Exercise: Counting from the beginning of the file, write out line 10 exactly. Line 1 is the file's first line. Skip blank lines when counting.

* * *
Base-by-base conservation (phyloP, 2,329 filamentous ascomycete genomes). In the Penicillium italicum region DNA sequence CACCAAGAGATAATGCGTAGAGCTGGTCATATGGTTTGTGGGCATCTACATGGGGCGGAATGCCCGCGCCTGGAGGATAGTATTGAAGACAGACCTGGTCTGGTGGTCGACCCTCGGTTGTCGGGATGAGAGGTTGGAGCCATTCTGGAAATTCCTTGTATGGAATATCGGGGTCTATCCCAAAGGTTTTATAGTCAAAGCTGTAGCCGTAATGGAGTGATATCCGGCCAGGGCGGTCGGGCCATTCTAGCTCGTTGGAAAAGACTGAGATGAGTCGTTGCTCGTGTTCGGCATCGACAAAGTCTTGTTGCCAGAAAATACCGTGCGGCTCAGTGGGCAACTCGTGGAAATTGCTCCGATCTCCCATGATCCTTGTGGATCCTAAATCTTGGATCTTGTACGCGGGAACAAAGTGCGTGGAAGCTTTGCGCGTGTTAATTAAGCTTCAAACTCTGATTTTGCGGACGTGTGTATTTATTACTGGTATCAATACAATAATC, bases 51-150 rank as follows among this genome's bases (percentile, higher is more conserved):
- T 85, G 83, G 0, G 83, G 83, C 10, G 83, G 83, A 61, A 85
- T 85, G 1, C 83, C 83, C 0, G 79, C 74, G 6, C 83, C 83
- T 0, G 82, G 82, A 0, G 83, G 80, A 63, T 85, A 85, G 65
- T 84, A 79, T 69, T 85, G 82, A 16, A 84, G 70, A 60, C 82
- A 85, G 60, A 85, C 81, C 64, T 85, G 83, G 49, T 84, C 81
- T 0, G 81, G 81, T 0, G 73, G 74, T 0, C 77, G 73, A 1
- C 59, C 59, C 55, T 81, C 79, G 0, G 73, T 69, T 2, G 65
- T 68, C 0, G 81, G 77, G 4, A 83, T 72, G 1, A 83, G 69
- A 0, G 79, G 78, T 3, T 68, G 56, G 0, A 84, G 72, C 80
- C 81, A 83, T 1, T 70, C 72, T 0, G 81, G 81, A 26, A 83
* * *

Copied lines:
- A 0, G 79, G 78, T 3, T 68, G 56, G 0, A 84, G 72, C 80